The Offended

In 1989, following the 1988 publication of The Satanic Verses, Ayatollah Khomeini of Iran accused the author, Salman Rushdie of blasphemy and issued a fatwa ordering Muslims to kill him. This sparked worldwide protests, threats, violence, and bombings of bookstores. Rushdie issued an apology, to no avail, and ultimately went into hiding.

Many years have passed. The death sentence against Rushdie stopped being formally backed by the Iranian government in 1998 and, since then, the author has enjoyed some level of freedom despite lingering underlying threats—until a few days ago. This past Friday, he was attacked and stabbed. He has been in critical condition, but it is now being reported that he is showing improvement.

Rushdie has long been a controversial figure. His writings have been critical of colonialism, political manipulation of religion, and the policies of several countries, including the United States. The Satanic Verses was the only book that sparked a global outcry and fatwa. This speaks to cultural differences in the core values of the Muslim and Western worlds. Western culture professes to support freedom of speech whereas many Muslims believe that it is blasphemy to criticize Islam. Of course, freedom of speech can have harsh consequences, particularly hate speech. But those consequences don’t come in the form of fatwas. There is a big difference between being cancelled and having a price on your head. (A subject for another blog post perhaps.)

I discuss the fatwa and the controversy around Rushdie in my Geckos & Guns book. During our time in Pakistan, this issue reared its ugly head from time to time in the form of protests and political tension. One day I had an in-depth discussion with my Pakistani assistant regarding Rushdie’s book. She agreed with the fatwa. When I asked if she had read The Satanic Verses, she was appalled. Why would she read such things? I asked how she knew the book was blasphemy if she hadn’t read it. She said that she believed the statements of the religious authorities.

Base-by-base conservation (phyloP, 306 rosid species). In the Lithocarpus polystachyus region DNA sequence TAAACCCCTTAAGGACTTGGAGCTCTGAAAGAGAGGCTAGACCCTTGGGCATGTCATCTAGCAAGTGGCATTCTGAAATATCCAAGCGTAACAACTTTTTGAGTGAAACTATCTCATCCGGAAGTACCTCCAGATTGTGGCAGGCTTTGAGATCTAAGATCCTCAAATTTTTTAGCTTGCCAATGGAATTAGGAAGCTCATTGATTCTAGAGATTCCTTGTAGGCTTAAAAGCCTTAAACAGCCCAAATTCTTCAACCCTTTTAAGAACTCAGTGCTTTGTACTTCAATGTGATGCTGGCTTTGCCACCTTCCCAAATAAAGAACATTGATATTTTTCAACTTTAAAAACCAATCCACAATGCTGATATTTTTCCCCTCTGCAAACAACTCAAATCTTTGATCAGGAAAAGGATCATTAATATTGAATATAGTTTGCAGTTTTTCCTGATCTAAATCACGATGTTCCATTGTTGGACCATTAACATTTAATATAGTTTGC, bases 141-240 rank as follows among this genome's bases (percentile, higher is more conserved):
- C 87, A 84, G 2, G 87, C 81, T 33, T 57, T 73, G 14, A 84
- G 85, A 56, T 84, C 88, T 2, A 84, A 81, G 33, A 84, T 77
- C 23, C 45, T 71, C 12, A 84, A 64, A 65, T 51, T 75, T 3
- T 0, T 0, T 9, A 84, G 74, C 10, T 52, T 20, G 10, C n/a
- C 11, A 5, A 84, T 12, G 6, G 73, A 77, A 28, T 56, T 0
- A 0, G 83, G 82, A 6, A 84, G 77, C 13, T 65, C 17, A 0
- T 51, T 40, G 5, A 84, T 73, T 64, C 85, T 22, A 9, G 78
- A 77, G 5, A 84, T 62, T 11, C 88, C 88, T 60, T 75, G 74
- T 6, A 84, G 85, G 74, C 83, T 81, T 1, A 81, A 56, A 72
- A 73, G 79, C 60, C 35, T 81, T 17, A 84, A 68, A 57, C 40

This declaration speaks volumes. I wonder how many Muslims have read The Satanic Verses. I suspect that many of them haven’t. They may have read bits and pieces from reports or had someone tell them what was written. This book was written in the genre of Magical Realism. How can an individual even begin to understand the underlying themes and context of the book without actually reading it? Did Rushdie’s recent attacker read the book? I doubt it.

I read The Satanic Verses during my summer visit to Canada after that conversation with my assistant. I found it thought-provoking, but I wasn’t offended. However, I am not Muslim. There are books, movies, or paintings that I sometimes find offensive. There is some pretty extreme stuff in the world. Regardless, I have never once thought that those pieces of art should be destroyed or that their creators should be punished let alone killed.

The literary world has been shocked and appalled by this attack on Rushdie. Rightly so. Let it be a reminder to all of us. We don’t have the right to condemn something that we haven’t taken the time to read, research, or understand. And following that, we don’t have the right to destroy cultural works of art or take human lives even if we are offended. An important lesson in this 21st Century world of increasingly offended people.